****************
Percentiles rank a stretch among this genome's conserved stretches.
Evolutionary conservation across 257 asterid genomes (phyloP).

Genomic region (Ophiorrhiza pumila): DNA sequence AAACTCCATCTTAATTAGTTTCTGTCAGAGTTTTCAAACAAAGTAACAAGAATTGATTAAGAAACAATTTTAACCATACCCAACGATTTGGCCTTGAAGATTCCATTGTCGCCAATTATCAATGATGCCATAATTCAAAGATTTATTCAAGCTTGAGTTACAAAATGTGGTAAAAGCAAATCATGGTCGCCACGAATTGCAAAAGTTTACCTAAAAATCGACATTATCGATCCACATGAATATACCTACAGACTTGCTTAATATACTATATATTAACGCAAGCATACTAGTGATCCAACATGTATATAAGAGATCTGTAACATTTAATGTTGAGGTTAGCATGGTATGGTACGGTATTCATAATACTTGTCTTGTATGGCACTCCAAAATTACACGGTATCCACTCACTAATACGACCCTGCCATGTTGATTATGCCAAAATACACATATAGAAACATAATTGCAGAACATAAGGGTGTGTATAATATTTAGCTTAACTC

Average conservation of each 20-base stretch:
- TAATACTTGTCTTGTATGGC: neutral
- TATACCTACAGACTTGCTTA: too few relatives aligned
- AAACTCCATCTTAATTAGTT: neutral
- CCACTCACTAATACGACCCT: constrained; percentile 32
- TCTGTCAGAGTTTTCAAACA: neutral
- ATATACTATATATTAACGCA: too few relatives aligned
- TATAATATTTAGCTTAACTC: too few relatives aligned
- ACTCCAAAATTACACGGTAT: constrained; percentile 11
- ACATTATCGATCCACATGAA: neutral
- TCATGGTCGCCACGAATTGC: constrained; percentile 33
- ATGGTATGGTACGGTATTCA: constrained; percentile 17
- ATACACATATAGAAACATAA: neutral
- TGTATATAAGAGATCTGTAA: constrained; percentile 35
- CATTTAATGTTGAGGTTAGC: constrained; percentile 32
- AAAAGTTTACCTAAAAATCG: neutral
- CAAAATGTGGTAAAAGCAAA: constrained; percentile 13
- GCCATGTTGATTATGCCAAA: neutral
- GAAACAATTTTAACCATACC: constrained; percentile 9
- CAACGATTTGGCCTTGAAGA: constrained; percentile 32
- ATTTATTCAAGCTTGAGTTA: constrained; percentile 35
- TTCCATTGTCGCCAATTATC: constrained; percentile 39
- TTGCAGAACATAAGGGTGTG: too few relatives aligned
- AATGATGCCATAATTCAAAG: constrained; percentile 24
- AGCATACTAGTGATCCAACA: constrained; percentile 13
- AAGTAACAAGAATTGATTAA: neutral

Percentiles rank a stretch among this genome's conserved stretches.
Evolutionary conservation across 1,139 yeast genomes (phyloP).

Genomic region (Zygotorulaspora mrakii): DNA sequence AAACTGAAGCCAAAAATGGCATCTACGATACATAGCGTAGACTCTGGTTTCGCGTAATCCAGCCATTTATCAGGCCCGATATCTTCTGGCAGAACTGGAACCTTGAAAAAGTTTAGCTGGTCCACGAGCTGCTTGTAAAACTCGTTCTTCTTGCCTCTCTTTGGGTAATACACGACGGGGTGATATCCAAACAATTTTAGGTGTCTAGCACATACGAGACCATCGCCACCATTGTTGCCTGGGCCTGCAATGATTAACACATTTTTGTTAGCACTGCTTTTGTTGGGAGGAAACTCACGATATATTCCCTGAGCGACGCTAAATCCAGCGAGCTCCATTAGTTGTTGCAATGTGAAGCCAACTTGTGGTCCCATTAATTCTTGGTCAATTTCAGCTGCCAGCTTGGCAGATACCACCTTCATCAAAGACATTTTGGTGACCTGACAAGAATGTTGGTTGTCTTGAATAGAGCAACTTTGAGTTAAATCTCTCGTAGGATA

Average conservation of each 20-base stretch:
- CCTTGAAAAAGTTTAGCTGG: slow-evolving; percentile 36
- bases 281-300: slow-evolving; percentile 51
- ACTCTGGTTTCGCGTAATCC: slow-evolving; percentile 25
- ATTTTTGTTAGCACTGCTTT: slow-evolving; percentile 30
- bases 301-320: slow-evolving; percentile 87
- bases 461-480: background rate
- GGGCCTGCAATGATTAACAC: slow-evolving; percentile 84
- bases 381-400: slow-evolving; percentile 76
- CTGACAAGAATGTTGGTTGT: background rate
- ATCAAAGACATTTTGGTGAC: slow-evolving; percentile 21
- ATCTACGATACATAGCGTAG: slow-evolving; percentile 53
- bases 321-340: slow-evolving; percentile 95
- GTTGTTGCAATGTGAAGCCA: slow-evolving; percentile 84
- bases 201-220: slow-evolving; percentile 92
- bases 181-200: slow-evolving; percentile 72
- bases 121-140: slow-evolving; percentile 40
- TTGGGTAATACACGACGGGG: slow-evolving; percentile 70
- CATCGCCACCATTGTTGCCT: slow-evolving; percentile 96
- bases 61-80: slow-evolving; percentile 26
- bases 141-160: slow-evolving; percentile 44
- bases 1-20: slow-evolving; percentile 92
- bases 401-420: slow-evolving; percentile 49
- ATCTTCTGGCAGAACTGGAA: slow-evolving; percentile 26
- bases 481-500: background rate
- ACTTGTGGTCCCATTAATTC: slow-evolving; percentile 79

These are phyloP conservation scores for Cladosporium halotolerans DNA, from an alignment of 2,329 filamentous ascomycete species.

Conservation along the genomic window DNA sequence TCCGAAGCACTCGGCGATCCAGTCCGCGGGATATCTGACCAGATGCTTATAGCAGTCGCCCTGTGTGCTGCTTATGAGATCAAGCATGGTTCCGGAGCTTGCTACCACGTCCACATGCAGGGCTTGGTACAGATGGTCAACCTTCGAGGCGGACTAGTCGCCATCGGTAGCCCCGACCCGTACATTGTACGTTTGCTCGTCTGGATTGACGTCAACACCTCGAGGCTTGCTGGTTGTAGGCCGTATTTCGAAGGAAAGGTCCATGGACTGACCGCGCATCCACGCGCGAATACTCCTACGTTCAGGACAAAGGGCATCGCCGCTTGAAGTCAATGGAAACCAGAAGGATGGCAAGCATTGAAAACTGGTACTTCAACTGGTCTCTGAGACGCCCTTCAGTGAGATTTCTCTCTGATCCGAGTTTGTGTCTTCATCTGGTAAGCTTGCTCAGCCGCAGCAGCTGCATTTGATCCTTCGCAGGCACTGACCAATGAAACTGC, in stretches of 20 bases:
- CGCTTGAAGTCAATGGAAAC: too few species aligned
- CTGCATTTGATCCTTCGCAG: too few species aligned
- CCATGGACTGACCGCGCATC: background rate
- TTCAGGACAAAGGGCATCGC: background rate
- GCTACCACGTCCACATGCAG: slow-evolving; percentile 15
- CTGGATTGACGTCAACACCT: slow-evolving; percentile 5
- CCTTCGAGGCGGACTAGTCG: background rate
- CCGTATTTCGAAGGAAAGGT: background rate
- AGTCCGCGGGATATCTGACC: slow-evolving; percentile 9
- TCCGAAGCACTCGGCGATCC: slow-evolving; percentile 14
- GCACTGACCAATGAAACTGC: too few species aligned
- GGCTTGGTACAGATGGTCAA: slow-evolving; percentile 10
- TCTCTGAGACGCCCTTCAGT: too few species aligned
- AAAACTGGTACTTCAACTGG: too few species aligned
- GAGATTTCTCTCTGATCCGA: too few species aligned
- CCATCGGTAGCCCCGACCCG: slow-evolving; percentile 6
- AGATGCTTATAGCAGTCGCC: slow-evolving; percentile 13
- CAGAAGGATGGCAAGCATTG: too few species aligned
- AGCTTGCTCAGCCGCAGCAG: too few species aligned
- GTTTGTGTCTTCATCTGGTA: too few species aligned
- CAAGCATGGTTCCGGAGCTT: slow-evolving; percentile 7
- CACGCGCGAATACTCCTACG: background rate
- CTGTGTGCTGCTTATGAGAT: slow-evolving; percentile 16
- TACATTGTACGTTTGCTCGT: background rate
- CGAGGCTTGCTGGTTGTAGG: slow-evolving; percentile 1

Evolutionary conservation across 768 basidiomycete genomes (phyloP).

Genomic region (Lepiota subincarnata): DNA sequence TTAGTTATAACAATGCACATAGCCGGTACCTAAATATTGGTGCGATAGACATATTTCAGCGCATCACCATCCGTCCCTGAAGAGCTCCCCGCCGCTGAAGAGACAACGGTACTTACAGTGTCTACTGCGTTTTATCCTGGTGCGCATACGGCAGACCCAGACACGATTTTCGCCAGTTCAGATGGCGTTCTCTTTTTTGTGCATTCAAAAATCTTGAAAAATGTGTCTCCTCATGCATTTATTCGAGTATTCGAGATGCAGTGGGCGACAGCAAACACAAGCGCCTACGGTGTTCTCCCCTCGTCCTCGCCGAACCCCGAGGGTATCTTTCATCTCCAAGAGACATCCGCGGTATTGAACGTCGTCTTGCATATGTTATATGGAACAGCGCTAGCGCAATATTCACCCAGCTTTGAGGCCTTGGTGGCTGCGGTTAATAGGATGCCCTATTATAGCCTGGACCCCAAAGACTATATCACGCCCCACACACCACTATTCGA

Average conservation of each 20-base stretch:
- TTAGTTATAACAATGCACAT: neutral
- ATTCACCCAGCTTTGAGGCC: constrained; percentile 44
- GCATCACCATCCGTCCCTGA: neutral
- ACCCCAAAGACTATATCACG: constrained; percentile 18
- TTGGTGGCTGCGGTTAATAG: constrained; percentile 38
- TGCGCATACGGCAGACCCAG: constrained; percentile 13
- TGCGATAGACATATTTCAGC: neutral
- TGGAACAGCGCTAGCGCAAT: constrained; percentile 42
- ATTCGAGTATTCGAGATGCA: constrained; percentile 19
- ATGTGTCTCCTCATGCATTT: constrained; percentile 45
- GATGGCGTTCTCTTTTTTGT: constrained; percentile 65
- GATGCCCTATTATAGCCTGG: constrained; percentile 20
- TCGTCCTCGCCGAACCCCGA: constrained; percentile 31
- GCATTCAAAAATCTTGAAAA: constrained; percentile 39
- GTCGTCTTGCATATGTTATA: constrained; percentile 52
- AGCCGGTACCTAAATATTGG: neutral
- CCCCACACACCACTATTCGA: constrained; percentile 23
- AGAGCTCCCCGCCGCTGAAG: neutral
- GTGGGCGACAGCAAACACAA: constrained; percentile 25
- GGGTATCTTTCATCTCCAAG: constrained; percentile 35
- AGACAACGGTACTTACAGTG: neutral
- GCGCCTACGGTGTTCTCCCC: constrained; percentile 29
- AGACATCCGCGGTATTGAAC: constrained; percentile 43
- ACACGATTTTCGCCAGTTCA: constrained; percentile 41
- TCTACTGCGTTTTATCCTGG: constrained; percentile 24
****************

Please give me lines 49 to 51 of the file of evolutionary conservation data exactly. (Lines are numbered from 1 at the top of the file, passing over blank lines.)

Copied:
- bases 121-140: slow-evolving; percentile 40
- TTGGGTAATACACGACGGGG: slow-evolving; percentile 70
- CATCGCCACCATTGTTGCCT: slow-evolving; percentile 96